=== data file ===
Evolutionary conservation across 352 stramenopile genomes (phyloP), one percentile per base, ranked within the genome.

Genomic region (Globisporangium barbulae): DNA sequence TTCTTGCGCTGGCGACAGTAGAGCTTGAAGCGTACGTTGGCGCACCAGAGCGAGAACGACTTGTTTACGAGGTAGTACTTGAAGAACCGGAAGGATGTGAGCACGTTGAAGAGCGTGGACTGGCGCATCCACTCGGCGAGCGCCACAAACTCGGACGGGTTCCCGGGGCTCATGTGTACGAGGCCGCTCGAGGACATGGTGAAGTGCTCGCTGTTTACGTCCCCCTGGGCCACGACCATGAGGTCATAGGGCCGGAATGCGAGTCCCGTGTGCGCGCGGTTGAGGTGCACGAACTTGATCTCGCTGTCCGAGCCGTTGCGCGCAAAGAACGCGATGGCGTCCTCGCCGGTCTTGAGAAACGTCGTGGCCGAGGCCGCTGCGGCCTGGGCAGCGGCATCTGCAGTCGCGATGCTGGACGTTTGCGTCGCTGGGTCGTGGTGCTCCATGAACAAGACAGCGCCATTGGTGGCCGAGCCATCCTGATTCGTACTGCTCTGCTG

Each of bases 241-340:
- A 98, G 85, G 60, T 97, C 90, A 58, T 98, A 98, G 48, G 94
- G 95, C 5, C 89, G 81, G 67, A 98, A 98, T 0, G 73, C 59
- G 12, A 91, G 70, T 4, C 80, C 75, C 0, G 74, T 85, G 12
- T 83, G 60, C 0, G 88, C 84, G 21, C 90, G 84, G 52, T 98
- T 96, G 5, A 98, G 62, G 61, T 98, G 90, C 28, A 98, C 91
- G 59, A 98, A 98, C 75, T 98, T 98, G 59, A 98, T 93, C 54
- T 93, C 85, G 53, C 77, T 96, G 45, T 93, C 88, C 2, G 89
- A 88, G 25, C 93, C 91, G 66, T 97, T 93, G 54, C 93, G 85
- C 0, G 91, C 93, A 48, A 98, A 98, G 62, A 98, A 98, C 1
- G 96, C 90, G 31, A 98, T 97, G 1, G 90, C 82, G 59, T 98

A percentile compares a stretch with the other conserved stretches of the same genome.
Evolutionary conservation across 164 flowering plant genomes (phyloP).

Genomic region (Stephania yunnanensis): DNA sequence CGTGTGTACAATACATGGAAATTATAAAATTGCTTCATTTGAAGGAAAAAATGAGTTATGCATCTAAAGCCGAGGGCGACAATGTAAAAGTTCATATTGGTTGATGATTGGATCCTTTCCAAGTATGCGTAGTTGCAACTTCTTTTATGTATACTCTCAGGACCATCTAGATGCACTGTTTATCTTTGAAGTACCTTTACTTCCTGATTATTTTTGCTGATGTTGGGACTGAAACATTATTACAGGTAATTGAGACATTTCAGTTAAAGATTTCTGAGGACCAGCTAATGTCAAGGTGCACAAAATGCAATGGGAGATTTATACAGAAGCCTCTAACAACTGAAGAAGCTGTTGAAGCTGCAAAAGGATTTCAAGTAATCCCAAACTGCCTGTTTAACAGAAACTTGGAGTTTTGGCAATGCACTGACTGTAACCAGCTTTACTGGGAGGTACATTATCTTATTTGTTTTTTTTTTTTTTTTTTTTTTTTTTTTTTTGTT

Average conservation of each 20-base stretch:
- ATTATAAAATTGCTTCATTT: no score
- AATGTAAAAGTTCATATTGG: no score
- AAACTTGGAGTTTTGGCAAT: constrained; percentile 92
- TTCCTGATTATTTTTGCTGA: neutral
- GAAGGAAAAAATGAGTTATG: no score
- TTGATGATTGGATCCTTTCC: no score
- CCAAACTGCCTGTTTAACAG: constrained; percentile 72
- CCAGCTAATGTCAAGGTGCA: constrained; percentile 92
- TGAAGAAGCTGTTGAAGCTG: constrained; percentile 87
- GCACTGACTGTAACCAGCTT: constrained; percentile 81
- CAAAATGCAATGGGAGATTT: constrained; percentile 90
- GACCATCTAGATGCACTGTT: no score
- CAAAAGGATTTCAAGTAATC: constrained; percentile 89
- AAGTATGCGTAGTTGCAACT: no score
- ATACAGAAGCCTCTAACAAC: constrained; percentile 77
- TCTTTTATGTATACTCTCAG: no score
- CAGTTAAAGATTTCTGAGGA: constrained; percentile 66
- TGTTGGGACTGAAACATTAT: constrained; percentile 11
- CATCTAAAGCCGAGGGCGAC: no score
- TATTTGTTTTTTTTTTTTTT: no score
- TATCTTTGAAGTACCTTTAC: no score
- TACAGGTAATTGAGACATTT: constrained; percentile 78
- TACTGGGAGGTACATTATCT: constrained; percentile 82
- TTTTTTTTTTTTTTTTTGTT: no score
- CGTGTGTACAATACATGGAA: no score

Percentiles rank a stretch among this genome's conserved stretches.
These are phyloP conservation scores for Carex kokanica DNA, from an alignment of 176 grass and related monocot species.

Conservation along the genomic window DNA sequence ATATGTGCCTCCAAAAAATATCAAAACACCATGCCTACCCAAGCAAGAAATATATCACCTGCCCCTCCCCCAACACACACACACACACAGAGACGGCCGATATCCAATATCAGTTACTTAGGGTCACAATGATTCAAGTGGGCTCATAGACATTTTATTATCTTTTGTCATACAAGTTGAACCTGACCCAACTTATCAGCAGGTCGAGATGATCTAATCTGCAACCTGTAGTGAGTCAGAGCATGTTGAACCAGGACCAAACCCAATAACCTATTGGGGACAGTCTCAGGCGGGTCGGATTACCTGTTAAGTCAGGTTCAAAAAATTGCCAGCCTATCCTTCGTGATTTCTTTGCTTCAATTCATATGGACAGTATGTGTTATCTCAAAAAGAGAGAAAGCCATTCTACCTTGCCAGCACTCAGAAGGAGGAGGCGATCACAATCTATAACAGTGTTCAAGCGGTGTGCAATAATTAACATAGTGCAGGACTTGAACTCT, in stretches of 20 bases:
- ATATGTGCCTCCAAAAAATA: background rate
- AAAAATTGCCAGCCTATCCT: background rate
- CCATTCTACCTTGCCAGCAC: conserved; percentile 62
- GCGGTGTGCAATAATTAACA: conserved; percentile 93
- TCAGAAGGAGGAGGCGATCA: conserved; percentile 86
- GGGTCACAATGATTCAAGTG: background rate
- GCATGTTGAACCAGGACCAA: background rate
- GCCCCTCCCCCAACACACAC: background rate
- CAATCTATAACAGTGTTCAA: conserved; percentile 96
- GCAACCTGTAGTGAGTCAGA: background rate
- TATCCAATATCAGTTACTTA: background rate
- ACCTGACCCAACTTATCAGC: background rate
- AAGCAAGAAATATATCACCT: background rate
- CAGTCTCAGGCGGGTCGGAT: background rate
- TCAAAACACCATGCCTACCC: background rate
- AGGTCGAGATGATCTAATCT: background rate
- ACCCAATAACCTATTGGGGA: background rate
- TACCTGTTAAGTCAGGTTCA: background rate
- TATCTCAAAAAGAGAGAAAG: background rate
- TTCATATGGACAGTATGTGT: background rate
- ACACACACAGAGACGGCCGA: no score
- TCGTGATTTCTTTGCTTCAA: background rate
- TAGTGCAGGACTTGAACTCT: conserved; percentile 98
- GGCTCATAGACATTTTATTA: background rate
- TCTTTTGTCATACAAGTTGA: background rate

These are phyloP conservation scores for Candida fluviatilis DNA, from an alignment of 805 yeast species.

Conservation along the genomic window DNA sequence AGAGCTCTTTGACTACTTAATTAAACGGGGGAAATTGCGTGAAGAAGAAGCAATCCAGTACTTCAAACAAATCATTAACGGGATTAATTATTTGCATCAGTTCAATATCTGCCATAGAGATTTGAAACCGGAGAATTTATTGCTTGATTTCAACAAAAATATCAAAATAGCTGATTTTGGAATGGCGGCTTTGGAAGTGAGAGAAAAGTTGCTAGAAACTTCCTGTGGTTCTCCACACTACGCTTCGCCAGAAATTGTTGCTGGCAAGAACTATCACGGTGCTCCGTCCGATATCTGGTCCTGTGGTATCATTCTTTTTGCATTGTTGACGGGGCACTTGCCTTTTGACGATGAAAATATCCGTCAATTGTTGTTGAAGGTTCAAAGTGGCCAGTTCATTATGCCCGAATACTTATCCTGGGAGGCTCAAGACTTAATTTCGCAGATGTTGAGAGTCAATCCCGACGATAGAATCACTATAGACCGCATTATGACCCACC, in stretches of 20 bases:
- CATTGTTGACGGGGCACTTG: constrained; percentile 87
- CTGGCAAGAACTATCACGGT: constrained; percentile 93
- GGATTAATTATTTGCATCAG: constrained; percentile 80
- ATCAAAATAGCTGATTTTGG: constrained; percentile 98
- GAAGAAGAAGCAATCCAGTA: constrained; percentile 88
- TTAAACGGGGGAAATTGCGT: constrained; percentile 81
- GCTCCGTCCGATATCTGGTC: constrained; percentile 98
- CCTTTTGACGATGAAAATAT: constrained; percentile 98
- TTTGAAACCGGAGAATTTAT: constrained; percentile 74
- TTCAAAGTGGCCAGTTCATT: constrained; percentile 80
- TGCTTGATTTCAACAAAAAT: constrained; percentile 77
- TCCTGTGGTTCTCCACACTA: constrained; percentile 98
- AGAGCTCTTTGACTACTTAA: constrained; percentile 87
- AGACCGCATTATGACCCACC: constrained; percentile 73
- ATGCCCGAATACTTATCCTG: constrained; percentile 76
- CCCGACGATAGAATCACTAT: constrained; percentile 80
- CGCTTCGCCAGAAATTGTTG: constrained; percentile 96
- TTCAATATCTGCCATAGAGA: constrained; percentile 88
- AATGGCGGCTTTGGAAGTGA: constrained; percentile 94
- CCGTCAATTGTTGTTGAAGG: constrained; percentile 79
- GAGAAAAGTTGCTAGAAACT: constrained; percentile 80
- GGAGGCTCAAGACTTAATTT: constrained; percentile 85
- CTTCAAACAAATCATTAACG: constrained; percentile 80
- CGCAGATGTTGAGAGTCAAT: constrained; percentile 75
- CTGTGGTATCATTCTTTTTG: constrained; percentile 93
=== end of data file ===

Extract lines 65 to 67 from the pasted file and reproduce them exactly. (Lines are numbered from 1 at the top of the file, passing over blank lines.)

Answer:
- TTCATATGGACAGTATGTGT: background rate
- ACACACACAGAGACGGCCGA: no score
- TCGTGATTTCTTTGCTTCAA: background rate